Installing Unbound for Pi-Hole on the Raspberry Pi?

Configuring Pi-Hole with Unbound offers many security and privacy benefits over using third-party DNS resolvers. This guide will walk you through the process of installing Unbound for use with Pi-Hole on a Raspberry Pi, as well as optimizing the setup for performance and reliability. We’ll cover the reasons for running your own DNS resolver, detail the installation process step-by-step, provide post-install configuration recommendations, and troubleshoot common issues that may arise.

Installing Unbound for Pi-Hole on the Raspberry Pi?

Benefits of Running Unbound with Pi-Hole

Here are some of the main advantages of running your own DNS resolver through Unbound instead of relying on third party options:

  • Improved Security and Privacy – Your DNS queries are handled locally instead of being sent out to a third party’s servers. This avoids potential spying or logging of your internet activity. It also mitigates the risk of man-in-the-middle attacks that try to intercept your traffic.
  • Better Reliability – By running the DNS resolver on your local network, you reduce dependence on Internet connectivity for DNS lookups. Unbound implements cache management so that popular DNS queries are saved temporarily for better performance.
  • Flexibility of Configuration – Unbound gives you granular control over DNS settings like cache size, number of query threads, port configuration, and more. This allows DNS functionality to be tailored to your specific needs.
  • Support for Latest DNS Protocols – Unbound stays updated with modern DNS protocol features out-of-the-box. This includes support for DNS over TLS, authentication of DNSSEC results, and more security focused improvements.

Now let’s move on to installing and setting up Unbound.

Step-by-Step Installation Guide

Here are the detailed steps to install Unbound and integrate it with Pi-Hole:

1. Install Unbound

Connect to your Raspberry Pi and execute the following command to install Unbound:

sudo apt install -y unbound

2. Configure Unbound

We need to configure Unbound to act as a recursive resolver and communicate with Pi-Hole properly.

Create a new configuration file with your preferred editor:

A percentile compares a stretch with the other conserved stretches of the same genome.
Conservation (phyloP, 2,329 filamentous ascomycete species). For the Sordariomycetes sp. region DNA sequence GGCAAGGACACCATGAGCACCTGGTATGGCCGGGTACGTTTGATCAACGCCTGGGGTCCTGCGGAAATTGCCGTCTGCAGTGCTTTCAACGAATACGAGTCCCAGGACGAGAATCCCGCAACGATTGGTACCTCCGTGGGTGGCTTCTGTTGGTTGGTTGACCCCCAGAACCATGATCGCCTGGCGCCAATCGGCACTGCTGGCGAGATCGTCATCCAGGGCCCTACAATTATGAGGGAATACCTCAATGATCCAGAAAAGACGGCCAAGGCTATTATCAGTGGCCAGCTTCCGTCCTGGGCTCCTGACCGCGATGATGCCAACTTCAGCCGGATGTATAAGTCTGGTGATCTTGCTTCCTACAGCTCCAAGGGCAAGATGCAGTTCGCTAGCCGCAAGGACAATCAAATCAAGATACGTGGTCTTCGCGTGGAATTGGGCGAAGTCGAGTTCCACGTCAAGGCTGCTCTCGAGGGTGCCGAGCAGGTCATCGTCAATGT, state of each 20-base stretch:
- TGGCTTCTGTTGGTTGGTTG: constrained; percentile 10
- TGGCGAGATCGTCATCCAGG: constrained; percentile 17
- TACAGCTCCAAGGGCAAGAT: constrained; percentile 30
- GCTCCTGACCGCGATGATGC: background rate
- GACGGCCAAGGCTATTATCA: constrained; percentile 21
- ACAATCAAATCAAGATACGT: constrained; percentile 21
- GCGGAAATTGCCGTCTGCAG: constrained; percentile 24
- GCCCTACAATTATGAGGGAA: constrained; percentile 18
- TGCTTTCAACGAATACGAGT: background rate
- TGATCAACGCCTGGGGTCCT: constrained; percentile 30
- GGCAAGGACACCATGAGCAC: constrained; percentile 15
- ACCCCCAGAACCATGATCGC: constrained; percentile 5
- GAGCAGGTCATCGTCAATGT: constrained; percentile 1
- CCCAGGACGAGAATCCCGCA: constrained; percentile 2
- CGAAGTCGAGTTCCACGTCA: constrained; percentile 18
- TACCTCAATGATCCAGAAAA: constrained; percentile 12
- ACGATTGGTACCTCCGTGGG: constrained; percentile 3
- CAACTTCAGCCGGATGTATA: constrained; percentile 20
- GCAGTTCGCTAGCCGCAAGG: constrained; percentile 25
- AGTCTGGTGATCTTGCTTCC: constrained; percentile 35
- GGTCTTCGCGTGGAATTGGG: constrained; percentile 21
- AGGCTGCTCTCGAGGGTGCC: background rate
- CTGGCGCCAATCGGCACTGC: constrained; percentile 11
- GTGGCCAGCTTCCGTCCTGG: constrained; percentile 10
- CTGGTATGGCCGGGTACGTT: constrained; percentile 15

sudo nano /etc/unbound/unbound.conf.d/pi-Holicong

Paste in the following configuration:


   If no logfile is specified, syslog is used

   logfile: “/var/log/unbound/unbound.log”

    verbosity: 0


    port: 5335

    do-ip4: yes

    do-udp: yes

    do-tcp: yes

    May be set to yes if you have IPv6 connectivity

    do-ip6: no

     You want to leave this to no unless you really know what you are doing

    do-daemonize: no

     Use this only when you downloaded the list of primary root servers!

    root-hints: “/var/lib/unbound/root. Hints”

     Trust glue only if it is within the server’s authority

    harden-glue: yes

     Require DNSSEC data for trust-anchored zones, if such data is absent, the zone becomes BOGUS

    harden-dnssec-stripped: yes

     Don’t use Capitalization randomization as it known to cause DNSSEC issues sometimes

     see for further details

    use-caps-for-id: no

     Reduce EDNS reassembly buffer size.

     Suggested by the unbound man page to reduce fragmentation reassembly problems

    edns-buffer-size: 1472

    Perform prefetching of close to expired message cache entries

    This only applies to domains that have been frequently queried

    prefetch: yes

     One thread should be sufficient, can be increased on beefy machines. In reality for most users running on small networks or on a single machine, it should be unnecessary to seek performance enhancement by increasing num-threads above 1.

    num-threads: 1

     Ensure kernel buffer is large enough

    so-rcvbuf: 1m

   Ensure privacy of local IP ranges





    private-address: fd00::/8

    private-address: fe80::/10

The key settings are:

  • Set verbosity to 0 to reduce logging and improve performance
  • Listen only on localhost interface
  • Set DNS port to 5335 for Pi-Hole integration
  • Enable DNSSEC, harden settings for security
  • Adjust thread count, cache settings, and timeouts for performance/reliability

Save and exit the file when done editing.

3. Configure Pi-Hole

We need to point Pi-Hole to use Unbound as the local DNS resolver rather than a third party option.

In the Pi-Hole admin interface, go to Settings > DNS and choose the Custom option. Enter for the upstream DNS server.

  • Set Custom DNS (IPv4) to
  • Set Custom DNS (IPv6) to ::1#5335

Click Save to apply the Unbound configuration.

4. Restart Services

Run the following commands to restart services and enable Unbound on startup:

sudo service unbound restart

sudo service pihole-FTL restart

sudo systemctl enable unbound

That completes the installation! Unbound should now be running in integration with Pi-Hole.

Post-Install Configuration Tips

Here are some additional configuration tweaks worth considering for your Unbound + Pi-Hole setup:

  • Adjust thread count by setting num-threads – Consider setting to equal number of cores on your Pi
  • Increase cache size from default – Set msg-cache-size to improve caching performance
  • Enable prefetching – Set prefetch to Yes get additional caching benefits
  • Change DNS port configuration – Adjust port if needed to resolve conflicts
  • Add additional blocking lists – Block ad/malware domains via Pi-Hole admin dashboard
  • Set up backup DNS resolver – Add public DNS server as fallback upstream option
  • Monitor query logging – Check pihole -t often for insights on DNS usage

Make adjustments gradually and check that Unbound/Pi-Hole remain working reliably.

Troubleshooting Common Issues

Here are some common issues and fixes to consider if your Unbound/Pi-Hole setup has problems:

  • Cannot Access Network After Enabling – Flush DNS and reset networking with sudo /etc/init.d/dnsmasq restart & sudo ip addr flush dev eth0
  • Slow DNS Lookups – Check Pi CPU usage, increase cache size, add upstream DNS fallback
  • DNS Lookups Eventually Fail -flush logs and cache with sudo service unbound restart and enable prefetch